Joe Strummer and the Mescaleros - The Hellcat Years [digital] (Cover Artwork)

Joe Strummer and the Mescaleros

Joe Strummer and the Mescaleros: The Hellcat Years [digital]The Hellcat Years [digital] (2012)
Hellcat Records

Reviewer Rating: 5
User Rating:

Contributed by: JeloneJelone
(others by this writer | submit your own)

If you have any sense at all, you like the Clash. Maybe you prefer the punkier material on The Clash and Give 'Em Enough Rope. Maybe you like the more dub-influenced mid-period stuff or the more pop-friendly Combat Rock. You definitely don't acknowledge Cut the Crap's existence, though, and everythi.
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If you have any sense at all, you like the Clash. Maybe you prefer the punkier material on The Clash and Give 'Em Enough Rope. Maybe you like the more dub-influenced mid-period stuff or the more pop-friendly Combat Rock. You definitely don't acknowledge Cut the Crap's existence, though, and everything the members did after that is hazy. All you know is you like Joe Strummer's bark and wit, the way he just oozed rock ‚??n' roll cool, but you never kept up with his "wilderness years" or his late period creative resurgence a few years before his 2002 death. If your wits are still about you, then you need to click the iTunes link above and buy The Hellcat Years.

For $24.99, Hellcat Records is offering up a digital box set containing the three best albums of Strummer's post-Clash career, which just so happen to have been recorded with his other band, the Mescaleros, plus a whole mess of rarities (more on those later for all you diehards. I still got some baptisms to initiate). The records will receive a physical release Sept. 25 [Note: I am thoroughly stoked to finally own Rock Art and the X-Ray Style on vinyl], but they can't compare to the price or immediate satisfaction of going digital. Yeah, I already own most of the rarities via singles and bootlegs, and the records aren't even remastered, and really, we need a true rarities box set a la Bruce Springsteen's Tracks, but got-dammit, this is Woody we're talking about here.

While Strummer never really slowed down artistically in the late '80s and '90s, he never quite put out a record as stirring as, say, London Calling, during that time. The best of that period, arguably the mostly instrumental Walker soundtrack, was more conducted by Strummer than it was written by him. That all changed with the Mescaleros' 1999 debut, Rock Art and the X-Ray Style. Previously, Strummer took his love of all music down many paths; here is where he fused it all together, combining folk, rock and electronic vibes with a handful of dub flourishes. Rock Art is also the cleanest-sounding of the Mescaleros records, perhaps owing to it originally being released by Mercury Records before Clash super fan Tim Armstrong swooped in and gave the band a better support network.

Rock Art is perhaps the most underrated of the Mescaleros albums, probably because it doesn't rock so much as groove. While there are some certified bangers ("Techno D-Day," "Tony Adams"), it's more defined by slightly spacey dancers like single "Yalla, Yalla." But it's still a damn fine listening experience, and the reissue adds in some choice B-sides like "Time and the Tide" and a surprisingly awesome dub remix of "Yalla, Yalla" that runs seven minutes.

By any measurement (production, lyrics, energy, genre mashing) follow-up Global A Go-Go is the better record, though. It only gets one rarity tacked on (a live version of "Bhindi Bhagee," which just seems anticlimactic after the lengthy Celtic folk of proper closer "Minstrel Boy"), but it still wins out by simply refining Rock Art's qualities. The folk is folksier on "Johnny Appleseed." The dub is slicker on the title track. The electronic textures are less pronounced, but they definitely add a splash of flavor. Strummer's lyrics bounce platitudes and rhymes ("If you're after getting the honey / Then you don't go killing all the bees" is up there with "He who fucks nuns will later join the Church" and "Ha / You think it's funny / Turning rebellion into money"). At 80 minutes or so, it's really a double album, and would have been a fitting end to the Mescaleros' legacy as the group's last proper studio effort.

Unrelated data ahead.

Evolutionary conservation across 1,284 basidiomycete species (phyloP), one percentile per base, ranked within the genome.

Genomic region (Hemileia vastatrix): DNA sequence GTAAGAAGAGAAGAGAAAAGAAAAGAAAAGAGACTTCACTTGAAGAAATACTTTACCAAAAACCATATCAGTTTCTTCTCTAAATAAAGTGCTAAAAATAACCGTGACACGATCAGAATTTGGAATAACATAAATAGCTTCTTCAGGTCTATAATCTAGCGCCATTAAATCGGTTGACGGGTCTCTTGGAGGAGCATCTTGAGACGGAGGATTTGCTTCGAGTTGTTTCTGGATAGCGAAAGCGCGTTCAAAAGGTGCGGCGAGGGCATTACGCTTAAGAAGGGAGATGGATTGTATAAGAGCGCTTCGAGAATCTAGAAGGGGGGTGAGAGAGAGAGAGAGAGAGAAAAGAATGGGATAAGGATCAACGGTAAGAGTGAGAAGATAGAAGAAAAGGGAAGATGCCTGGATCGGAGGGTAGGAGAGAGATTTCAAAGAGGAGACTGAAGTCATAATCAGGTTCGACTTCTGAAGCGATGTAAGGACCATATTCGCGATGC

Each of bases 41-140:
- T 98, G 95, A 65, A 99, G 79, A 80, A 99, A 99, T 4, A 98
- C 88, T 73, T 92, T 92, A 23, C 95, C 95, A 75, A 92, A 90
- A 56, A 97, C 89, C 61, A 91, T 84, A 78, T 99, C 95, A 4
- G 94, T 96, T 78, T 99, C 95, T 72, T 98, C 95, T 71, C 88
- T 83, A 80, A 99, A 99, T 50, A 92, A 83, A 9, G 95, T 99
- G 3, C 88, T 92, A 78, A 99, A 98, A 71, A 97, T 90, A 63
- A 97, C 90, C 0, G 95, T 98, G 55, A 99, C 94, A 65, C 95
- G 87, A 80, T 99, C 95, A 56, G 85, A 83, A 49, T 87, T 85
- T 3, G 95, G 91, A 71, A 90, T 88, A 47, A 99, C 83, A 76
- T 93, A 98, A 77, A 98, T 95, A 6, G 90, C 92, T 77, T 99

But I still say Streetcore is the best of the three albums. While Strummer laid down a few tracks before his passing ("Coma Girl," "Get Down Moses"), the record is really a demo collection, pulling in acoustic songs from Strummer's vaults, such as "Long Shadow," which Strummer unsuccessfully wrote for Johnny Cash, along with "Redemption Song" and "Silver and Gold." The Mescaleros' material up to this point was pretty jammy, but they still worked in plenty of Clash songs live, creating an intense ebb/flow. Streetcore's most fully realized songs find a middle ground, keeping the world music approach but upping the oomph. It contains some of Strummer's best songs, and I do mean of all time. "Coma Girl," an ode to his daughters and Glastonbury, England, is a straight up catchy rocker. "Get Down Moses" lives up to its title. "Arms Aloft" is searing. In some ways it feels unfinished and even a little slight at just 10 tracks, but that makes it all the more poignant as the group's last record. Streetcore was put together after Strummer died, but it somehow still feels like the best representation of the Mescaleros.

Because of their slight diversity, any one of these albums makes an ideal starting point, and this cheap digital box set makes the choice that much easier. Also, the bevy of live rarities are exclusive to the digital version. My word. While these have been available elsewhere for years, there's still a great thrill in hearing the band take on Jimmy Cliff's "The Harder They Come," the Ramones' "Blitzkrieg Bop" and Dandy Livingstone's "Rudy, A Message to You.". Plenty of Clash tunes get revisited as well, like "Rudy Can't Fail," "(White Man) in Hammersmith Palais" and "Police on My Back." The best of the bunch, though, is three tracks that been circulating for a while on a bootleg called The Acton E.P..

The Acton E.P. was a recording of one the Mescaleros' last shows, Nov. 15, 2002, at a Fire Brigades Union benefit show‚?¶featuring a reunion with Clash guitarist/vocalist Mick Jones. Up first is a nine-and-a-half dubbed out take on "Bankrobber." As great as the original Clash version sounded, this is the best rendition. The listener feels every organ hit, every melodica shot. Drummer Luke Bullen holds down a nice beat throughout, letting the other members take turns soloing before finally the track up a notch at the end for a rocking finale. Then everybody rips through "White Riot" and "London's Burning" like it ain't no thing. Holy shit.

Strummer died too young. But with a set as heavy as this one, which was released to coincide with his birthday no less, his many accomplishments still resonate. I cannot be hyperbolic enough; buy this.